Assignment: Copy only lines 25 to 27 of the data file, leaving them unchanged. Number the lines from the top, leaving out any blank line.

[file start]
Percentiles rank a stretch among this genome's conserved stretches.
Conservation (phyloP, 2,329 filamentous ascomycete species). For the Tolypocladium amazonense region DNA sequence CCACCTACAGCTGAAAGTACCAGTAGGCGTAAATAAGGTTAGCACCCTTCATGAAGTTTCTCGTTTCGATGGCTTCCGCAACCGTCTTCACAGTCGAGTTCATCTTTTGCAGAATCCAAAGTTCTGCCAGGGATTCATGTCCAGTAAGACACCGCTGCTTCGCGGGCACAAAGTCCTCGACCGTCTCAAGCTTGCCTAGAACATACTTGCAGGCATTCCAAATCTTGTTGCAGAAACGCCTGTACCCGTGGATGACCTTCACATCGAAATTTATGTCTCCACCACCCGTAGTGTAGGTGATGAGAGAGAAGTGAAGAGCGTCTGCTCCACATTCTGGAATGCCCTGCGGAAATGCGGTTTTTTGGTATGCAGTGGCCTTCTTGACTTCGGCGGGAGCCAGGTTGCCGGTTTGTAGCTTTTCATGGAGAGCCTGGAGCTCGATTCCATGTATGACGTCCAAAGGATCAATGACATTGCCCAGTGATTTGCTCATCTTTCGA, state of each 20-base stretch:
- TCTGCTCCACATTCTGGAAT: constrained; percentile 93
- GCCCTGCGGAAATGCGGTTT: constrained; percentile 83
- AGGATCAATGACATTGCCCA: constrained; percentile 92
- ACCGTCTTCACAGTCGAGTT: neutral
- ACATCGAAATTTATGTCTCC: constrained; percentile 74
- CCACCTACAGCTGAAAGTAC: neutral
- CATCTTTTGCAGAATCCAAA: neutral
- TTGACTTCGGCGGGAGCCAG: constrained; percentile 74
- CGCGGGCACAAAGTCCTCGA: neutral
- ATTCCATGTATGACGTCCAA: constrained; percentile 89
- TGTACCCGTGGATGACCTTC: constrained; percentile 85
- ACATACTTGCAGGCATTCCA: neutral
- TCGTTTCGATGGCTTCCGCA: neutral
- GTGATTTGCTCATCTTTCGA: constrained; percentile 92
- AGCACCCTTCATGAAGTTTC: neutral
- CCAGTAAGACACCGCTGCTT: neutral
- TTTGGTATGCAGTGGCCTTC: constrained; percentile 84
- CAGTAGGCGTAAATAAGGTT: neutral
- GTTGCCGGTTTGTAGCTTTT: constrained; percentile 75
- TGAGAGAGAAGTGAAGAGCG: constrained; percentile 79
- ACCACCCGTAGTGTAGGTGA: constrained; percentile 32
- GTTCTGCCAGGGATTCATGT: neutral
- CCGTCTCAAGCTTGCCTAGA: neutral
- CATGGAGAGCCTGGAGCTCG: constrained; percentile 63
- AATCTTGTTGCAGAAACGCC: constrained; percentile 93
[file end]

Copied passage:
- CCGTCTCAAGCTTGCCTAGA: neutral
- CATGGAGAGCCTGGAGCTCG: constrained; percentile 63
- AATCTTGTTGCAGAAACGCC: constrained; percentile 93